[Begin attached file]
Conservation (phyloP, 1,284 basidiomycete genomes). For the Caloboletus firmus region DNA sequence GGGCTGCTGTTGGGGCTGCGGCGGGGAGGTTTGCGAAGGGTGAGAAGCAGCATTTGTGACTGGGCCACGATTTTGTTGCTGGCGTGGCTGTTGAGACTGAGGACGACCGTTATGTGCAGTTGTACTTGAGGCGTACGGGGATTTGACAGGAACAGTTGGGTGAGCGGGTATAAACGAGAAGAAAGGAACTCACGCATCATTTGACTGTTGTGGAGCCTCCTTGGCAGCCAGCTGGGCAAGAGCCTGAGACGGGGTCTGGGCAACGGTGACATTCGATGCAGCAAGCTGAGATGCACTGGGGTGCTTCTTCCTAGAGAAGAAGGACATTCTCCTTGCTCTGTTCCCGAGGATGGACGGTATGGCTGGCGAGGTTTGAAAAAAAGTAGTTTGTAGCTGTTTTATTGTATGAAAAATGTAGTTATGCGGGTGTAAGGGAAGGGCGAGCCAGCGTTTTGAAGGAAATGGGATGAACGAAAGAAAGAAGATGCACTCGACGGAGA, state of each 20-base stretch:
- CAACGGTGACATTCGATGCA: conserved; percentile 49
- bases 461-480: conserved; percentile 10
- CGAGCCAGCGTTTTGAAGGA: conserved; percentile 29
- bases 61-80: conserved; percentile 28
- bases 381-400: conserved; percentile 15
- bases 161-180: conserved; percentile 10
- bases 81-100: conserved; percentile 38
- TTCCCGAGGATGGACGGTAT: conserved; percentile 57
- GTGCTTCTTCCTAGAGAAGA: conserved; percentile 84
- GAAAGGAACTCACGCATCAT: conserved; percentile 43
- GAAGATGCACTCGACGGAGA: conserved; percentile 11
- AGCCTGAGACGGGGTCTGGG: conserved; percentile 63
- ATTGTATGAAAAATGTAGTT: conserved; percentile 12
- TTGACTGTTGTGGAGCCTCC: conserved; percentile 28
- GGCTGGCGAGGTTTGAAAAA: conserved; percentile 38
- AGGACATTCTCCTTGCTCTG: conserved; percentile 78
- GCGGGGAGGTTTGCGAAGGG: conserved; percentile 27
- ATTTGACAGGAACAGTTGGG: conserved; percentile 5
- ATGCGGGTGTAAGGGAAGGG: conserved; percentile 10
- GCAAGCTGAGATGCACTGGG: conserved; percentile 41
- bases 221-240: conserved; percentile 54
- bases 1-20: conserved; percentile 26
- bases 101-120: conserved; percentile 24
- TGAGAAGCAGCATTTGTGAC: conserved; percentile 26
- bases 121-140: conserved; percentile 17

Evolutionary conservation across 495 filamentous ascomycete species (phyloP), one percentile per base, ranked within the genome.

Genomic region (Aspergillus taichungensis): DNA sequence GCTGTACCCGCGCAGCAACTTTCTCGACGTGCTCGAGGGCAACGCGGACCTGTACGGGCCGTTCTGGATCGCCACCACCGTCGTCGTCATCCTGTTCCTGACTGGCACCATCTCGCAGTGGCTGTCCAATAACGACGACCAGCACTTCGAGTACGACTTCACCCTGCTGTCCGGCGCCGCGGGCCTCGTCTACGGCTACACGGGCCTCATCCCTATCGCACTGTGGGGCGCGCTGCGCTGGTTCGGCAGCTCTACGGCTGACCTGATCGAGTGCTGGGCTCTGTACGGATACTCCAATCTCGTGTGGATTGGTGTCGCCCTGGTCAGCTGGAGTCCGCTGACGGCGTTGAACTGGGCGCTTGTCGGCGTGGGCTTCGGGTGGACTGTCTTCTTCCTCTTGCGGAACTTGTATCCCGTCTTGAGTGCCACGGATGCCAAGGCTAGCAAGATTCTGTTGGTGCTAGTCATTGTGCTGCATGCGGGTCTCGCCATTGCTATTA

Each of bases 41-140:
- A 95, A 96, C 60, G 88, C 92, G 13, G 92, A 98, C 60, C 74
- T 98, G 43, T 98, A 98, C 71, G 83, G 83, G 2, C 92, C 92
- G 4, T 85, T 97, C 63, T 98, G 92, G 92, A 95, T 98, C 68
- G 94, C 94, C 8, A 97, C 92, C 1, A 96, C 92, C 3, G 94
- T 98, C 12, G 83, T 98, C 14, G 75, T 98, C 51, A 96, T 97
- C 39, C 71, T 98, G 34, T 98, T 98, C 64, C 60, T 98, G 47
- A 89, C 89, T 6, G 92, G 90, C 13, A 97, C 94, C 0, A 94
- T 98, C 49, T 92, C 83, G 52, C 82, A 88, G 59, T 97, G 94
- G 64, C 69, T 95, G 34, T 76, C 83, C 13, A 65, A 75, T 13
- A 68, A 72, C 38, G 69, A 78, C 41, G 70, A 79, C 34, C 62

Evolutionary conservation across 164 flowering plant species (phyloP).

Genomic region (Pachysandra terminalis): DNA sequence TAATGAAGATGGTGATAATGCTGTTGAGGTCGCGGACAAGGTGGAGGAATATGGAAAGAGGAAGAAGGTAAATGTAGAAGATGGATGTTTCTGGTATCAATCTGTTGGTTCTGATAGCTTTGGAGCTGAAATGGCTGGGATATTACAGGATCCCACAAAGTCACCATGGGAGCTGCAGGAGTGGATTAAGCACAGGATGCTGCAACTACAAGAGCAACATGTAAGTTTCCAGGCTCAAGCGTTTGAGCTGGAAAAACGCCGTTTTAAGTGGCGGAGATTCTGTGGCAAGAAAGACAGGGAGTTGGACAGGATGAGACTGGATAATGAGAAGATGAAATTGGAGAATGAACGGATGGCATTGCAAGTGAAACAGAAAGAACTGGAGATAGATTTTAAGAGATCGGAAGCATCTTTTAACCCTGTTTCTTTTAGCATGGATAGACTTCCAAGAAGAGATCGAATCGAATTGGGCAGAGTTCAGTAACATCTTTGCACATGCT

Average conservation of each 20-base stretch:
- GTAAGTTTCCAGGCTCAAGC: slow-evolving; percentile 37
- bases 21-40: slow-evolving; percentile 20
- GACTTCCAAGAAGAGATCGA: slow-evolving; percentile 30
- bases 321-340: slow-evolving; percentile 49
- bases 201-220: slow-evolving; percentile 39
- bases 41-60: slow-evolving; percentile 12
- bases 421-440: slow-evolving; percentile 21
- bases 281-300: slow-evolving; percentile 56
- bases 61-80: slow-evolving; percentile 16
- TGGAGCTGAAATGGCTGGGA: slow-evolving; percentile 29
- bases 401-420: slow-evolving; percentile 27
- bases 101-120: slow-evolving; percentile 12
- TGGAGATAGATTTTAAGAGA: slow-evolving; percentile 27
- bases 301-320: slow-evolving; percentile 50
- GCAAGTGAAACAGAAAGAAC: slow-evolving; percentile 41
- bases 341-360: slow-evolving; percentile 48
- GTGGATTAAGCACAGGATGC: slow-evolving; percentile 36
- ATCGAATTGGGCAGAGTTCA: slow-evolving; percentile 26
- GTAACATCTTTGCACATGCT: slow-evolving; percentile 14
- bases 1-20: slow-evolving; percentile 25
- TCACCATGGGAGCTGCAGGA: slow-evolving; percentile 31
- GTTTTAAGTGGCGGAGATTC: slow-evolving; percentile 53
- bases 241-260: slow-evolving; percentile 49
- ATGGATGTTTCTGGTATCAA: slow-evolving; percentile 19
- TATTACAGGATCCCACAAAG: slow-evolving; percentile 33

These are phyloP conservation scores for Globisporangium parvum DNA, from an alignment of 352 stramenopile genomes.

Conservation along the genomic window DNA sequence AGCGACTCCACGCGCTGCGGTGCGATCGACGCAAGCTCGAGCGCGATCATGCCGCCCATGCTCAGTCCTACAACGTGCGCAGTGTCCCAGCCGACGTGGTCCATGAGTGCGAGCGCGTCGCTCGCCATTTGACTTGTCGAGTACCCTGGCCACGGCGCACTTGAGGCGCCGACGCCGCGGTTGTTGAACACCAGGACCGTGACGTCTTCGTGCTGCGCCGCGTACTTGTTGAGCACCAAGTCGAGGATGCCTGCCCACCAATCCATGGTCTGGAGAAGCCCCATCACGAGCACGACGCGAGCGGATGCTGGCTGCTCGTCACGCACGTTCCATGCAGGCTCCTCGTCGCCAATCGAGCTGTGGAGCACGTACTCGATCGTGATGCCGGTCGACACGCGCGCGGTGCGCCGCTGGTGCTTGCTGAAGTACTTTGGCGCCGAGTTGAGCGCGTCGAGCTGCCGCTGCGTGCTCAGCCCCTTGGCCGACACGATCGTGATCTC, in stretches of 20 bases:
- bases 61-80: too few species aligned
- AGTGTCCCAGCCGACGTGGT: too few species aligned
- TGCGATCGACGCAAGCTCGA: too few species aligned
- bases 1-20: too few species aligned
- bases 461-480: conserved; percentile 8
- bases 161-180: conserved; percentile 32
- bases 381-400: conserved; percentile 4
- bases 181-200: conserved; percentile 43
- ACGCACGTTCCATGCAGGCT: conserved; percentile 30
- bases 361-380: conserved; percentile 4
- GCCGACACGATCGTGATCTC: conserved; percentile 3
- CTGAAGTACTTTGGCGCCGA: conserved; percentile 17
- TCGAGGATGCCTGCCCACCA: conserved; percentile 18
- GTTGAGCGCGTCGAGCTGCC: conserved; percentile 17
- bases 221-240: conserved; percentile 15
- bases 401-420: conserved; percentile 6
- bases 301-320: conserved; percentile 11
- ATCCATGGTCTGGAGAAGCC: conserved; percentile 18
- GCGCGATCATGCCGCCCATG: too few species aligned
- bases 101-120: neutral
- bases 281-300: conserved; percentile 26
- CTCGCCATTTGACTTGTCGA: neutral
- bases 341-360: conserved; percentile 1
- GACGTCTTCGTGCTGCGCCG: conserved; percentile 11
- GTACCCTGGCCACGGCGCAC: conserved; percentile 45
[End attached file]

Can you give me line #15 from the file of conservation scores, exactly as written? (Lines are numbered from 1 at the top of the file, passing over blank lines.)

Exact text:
- TTGACTGTTGTGGAGCCTCC: conserved; percentile 28